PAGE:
Employers should make a concerted effort to engage their older workers when it comes to their career and personal development or risk losing out on this loyal group of employees wealth of experience and industry knowledge, new research* from AXA PPP healthcare reveals.
With the phasing out of the default retirement age, older workers are set to account for a growing proportion of the UK’s working population. Emphasising the trend of putting off retirement, AXA PPP healthcare research finds that 15 percent of tomorrow’s would-be retirees – the over fifties – plan to work into their seventies and beyond. However, nearly a third of over fifties (30 percent) said they didn’t feel they had a career path, compared with (a less pessimistic) 13 percent of those under fifty. Furthermore, whilst the same proportion, 50 percent, of employees either side of fifty reported having had a one-to-one meeting with their line manager in the past six months, only 15 percent of the older workers had discussed their career with their line manager, compared with twice the number (29 percent) of those under fifty. A third (33 percent) of the under fifties viewed their career as ‘progressing’, compared with 12 percent of respondents aged over fifty. Indeed, 23 percent of over fifties believe their career path is winding down. All of this leaves one in four of the over fifties considering looking for a new job in the next two years.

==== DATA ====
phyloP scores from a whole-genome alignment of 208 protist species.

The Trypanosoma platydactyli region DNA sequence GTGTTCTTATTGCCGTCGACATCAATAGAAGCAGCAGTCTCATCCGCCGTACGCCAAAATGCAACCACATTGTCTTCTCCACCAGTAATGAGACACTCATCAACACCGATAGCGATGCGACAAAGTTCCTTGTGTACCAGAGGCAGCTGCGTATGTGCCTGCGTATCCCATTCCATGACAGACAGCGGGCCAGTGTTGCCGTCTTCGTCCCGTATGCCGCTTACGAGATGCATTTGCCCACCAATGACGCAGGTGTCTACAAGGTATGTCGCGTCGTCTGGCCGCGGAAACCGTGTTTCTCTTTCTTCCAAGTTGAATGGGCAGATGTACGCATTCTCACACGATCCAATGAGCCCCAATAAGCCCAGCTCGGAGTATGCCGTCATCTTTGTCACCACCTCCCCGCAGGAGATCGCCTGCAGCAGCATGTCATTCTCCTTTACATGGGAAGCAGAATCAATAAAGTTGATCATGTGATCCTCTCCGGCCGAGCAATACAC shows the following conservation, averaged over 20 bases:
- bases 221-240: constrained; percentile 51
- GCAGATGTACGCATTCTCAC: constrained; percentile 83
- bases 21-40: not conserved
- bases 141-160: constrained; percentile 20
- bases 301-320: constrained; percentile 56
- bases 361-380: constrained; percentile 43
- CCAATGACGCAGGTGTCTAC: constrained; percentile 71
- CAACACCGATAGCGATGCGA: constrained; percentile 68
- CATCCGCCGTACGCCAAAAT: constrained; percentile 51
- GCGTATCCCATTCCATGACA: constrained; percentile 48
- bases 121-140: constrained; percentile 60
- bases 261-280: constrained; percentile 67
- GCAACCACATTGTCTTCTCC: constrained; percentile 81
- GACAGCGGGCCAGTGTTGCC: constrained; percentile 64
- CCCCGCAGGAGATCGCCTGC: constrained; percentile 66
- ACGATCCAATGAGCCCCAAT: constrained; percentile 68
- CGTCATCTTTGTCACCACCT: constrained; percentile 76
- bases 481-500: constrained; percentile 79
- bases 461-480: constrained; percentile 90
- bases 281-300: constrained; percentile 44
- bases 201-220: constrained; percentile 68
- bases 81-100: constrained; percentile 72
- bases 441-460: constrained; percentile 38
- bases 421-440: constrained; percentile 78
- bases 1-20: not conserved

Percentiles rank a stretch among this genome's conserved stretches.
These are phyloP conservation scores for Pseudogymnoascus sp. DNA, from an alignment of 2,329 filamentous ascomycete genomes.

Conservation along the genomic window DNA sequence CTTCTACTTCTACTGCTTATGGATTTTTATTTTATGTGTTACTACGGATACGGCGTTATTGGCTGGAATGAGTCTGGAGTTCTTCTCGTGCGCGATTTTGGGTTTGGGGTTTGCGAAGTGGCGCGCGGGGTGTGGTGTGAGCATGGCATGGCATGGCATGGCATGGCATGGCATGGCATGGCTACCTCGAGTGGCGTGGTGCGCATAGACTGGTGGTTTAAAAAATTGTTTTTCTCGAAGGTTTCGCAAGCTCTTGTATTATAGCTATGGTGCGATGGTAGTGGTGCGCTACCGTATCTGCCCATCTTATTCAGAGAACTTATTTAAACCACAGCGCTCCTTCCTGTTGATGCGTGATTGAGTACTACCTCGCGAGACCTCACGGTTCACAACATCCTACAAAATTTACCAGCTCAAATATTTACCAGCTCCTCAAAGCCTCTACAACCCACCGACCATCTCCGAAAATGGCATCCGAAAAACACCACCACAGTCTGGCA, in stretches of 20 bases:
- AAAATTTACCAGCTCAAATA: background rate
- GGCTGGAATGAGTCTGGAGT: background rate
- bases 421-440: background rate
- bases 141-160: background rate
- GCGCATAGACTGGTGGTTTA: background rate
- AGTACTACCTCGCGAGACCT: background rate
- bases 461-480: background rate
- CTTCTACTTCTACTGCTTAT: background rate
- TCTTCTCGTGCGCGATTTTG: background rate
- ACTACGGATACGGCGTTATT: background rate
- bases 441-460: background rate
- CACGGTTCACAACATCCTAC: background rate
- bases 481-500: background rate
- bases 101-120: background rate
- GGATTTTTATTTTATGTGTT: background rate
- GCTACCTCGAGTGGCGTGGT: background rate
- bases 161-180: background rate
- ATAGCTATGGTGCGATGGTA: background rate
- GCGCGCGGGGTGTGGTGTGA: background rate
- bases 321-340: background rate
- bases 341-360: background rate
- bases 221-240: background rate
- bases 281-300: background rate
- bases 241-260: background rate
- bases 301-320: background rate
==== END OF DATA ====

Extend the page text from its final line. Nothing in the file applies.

James Freeston, sales and marketing director at AXA PPP healthcare, said: “It’s crucial for employers to have positive, constructive career discussions with all employees. Our research suggests that this is dropping-off for the over fifty age group and, as such, employers risk leaving this important segment of their workforce feeling under-appreciated and marginalised. By maintaining a positive relationship with older workers, not only are employers more likely to keep them fully engaged in their roles, they can make the most of their experience and knowledge – ensuring they remain valued, motivated and productive throughout their working lives.”
The study also revealed that: One in six over fifties felt their line manager supported them
Nearly half (49 percent) of this group reported to a younger line manager. “Older workers’ loyalty and experience can be an invaluable asset that employers can harness to the benefit of the whole business. Bringing older and younger workers together through the likes of mentoring programmes, for example, can promote knowledge-sharing across the ages,” he continued. “By Taking positive steps now to engage the UK’s ageing workforce, businesses will be better placed as they move into the future.”